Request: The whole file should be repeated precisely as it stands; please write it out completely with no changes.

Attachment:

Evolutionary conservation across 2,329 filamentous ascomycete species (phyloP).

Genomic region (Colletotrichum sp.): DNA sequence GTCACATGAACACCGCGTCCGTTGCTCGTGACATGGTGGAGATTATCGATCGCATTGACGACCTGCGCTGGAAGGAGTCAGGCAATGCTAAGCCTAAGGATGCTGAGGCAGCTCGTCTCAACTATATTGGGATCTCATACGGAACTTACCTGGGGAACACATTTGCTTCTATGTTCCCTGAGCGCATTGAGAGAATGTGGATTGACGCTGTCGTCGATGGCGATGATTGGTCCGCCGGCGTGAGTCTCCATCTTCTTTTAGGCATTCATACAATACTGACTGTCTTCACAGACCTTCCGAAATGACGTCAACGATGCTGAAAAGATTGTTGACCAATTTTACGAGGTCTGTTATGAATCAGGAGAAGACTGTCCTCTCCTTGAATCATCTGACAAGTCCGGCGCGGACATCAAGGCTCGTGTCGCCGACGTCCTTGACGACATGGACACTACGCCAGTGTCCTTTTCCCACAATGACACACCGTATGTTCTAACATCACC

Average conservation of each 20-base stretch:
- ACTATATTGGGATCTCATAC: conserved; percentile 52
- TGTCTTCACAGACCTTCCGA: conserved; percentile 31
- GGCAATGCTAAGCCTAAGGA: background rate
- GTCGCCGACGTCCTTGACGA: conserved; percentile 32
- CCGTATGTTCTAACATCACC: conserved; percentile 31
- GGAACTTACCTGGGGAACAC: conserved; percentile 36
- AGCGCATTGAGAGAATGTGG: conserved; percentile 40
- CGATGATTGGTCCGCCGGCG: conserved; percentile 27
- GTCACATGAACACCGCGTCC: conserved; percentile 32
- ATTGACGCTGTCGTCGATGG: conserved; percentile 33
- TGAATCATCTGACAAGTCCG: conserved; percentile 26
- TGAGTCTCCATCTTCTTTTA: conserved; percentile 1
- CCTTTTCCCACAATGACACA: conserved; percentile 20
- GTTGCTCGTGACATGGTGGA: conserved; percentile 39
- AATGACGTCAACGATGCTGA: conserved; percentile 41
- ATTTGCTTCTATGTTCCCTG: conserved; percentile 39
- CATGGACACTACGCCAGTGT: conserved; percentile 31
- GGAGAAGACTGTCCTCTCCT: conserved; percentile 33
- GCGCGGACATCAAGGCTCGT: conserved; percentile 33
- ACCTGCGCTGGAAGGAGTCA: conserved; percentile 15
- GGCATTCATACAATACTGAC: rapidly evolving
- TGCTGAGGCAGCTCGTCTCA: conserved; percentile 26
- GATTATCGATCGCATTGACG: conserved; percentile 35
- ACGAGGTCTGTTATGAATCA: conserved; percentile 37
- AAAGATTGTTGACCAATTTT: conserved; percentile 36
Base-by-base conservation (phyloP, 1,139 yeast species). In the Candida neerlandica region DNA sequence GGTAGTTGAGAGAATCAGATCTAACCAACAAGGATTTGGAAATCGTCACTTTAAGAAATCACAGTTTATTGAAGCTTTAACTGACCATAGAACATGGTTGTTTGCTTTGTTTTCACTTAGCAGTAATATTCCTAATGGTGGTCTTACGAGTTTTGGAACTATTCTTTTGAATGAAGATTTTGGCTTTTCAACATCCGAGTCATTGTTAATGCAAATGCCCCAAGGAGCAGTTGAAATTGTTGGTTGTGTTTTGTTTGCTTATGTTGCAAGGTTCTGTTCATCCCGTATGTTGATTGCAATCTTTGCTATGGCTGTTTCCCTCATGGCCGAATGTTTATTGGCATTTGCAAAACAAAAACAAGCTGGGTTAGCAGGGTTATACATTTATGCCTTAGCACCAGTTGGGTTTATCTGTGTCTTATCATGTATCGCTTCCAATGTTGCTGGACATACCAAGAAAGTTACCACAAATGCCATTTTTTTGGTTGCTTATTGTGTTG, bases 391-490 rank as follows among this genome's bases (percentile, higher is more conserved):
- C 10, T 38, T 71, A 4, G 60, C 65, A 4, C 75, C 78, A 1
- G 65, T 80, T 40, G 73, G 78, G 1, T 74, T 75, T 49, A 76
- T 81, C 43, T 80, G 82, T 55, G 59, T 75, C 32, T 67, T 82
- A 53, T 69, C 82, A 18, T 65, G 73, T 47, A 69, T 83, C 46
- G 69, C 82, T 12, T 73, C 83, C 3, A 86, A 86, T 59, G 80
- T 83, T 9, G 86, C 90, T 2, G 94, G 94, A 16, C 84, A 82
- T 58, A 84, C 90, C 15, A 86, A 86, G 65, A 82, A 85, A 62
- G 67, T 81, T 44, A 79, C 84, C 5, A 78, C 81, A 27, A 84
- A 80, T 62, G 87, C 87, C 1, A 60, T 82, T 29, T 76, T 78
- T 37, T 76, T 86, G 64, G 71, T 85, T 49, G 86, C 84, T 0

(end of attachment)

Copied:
Evolutionary conservation across 2,329 filamentous ascomycete species (phyloP).

Genomic region (Colletotrichum sp.): DNA sequence GTCACATGAACACCGCGTCCGTTGCTCGTGACATGGTGGAGATTATCGATCGCATTGACGACCTGCGCTGGAAGGAGTCAGGCAATGCTAAGCCTAAGGATGCTGAGGCAGCTCGTCTCAACTATATTGGGATCTCATACGGAACTTACCTGGGGAACACATTTGCTTCTATGTTCCCTGAGCGCATTGAGAGAATGTGGATTGACGCTGTCGTCGATGGCGATGATTGGTCCGCCGGCGTGAGTCTCCATCTTCTTTTAGGCATTCATACAATACTGACTGTCTTCACAGACCTTCCGAAATGACGTCAACGATGCTGAAAAGATTGTTGACCAATTTTACGAGGTCTGTTATGAATCAGGAGAAGACTGTCCTCTCCTTGAATCATCTGACAAGTCCGGCGCGGACATCAAGGCTCGTGTCGCCGACGTCCTTGACGACATGGACACTACGCCAGTGTCCTTTTCCCACAATGACACACCGTATGTTCTAACATCACC

Average conservation of each 20-base stretch:
- ACTATATTGGGATCTCATAC: conserved; percentile 52
- TGTCTTCACAGACCTTCCGA: conserved; percentile 31
- GGCAATGCTAAGCCTAAGGA: background rate
- GTCGCCGACGTCCTTGACGA: conserved; percentile 32
- CCGTATGTTCTAACATCACC: conserved; percentile 31
- GGAACTTACCTGGGGAACAC: conserved; percentile 36
- AGCGCATTGAGAGAATGTGG: conserved; percentile 40
- CGATGATTGGTCCGCCGGCG: conserved; percentile 27
- GTCACATGAACACCGCGTCC: conserved; percentile 32
- ATTGACGCTGTCGTCGATGG: conserved; percentile 33
- TGAATCATCTGACAAGTCCG: conserved; percentile 26
- TGAGTCTCCATCTTCTTTTA: conserved; percentile 1
- CCTTTTCCCACAATGACACA: conserved; percentile 20
- GTTGCTCGTGACATGGTGGA: conserved; percentile 39
- AATGACGTCAACGATGCTGA: conserved; percentile 41
- ATTTGCTTCTATGTTCCCTG: conserved; percentile 39
- CATGGACACTACGCCAGTGT: conserved; percentile 31
- GGAGAAGACTGTCCTCTCCT: conserved; percentile 33
- GCGCGGACATCAAGGCTCGT: conserved; percentile 33
- ACCTGCGCTGGAAGGAGTCA: conserved; percentile 15
- GGCATTCATACAATACTGAC: rapidly evolving
- TGCTGAGGCAGCTCGTCTCA: conserved; percentile 26
- GATTATCGATCGCATTGACG: conserved; percentile 35
- ACGAGGTCTGTTATGAATCA: conserved; percentile 37
- AAAGATTGTTGACCAATTTT: conserved; percentile 36
Base-by-base conservation (phyloP, 1,139 yeast species). In the Candida neerlandica region DNA sequence GGTAGTTGAGAGAATCAGATCTAACCAACAAGGATTTGGAAATCGTCACTTTAAGAAATCACAGTTTATTGAAGCTTTAACTGACCATAGAACATGGTTGTTTGCTTTGTTTTCACTTAGCAGTAATATTCCTAATGGTGGTCTTACGAGTTTTGGAACTATTCTTTTGAATGAAGATTTTGGCTTTTCAACATCCGAGTCATTGTTAATGCAAATGCCCCAAGGAGCAGTTGAAATTGTTGGTTGTGTTTTGTTTGCTTATGTTGCAAGGTTCTGTTCATCCCGTATGTTGATTGCAATCTTTGCTATGGCTGTTTCCCTCATGGCCGAATGTTTATTGGCATTTGCAAAACAAAAACAAGCTGGGTTAGCAGGGTTATACATTTATGCCTTAGCACCAGTTGGGTTTATCTGTGTCTTATCATGTATCGCTTCCAATGTTGCTGGACATACCAAGAAAGTTACCACAAATGCCATTTTTTTGGTTGCTTATTGTGTTG, bases 391-490 rank as follows among this genome's bases (percentile, higher is more conserved):
- C 10, T 38, T 71, A 4, G 60, C 65, A 4, C 75, C 78, A 1
- G 65, T 80, T 40, G 73, G 78, G 1, T 74, T 75, T 49, A 76
- T 81, C 43, T 80, G 82, T 55, G 59, T 75, C 32, T 67, T 82
- A 53, T 69, C 82, A 18, T 65, G 73, T 47, A 69, T 83, C 46
- G 69, C 82, T 12, T 73, C 83, C 3, A 86, A 86, T 59, G 80
- T 83, T 9, G 86, C 90, T 2, G 94, G 94, A 16, C 84, A 82
- T 58, A 84, C 90, C 15, A 86, A 86, G 65, A 82, A 85, A 62
- G 67, T 81, T 44, A 79, C 84, C 5, A 78, C 81, A 27, A 84
- A 80, T 62, G 87, C 87, C 1, A 60, T 82, T 29, T 76, T 78
- T 37, T 76, T 86, G 64, G 71, T 85, T 49, G 86, C 84, T 0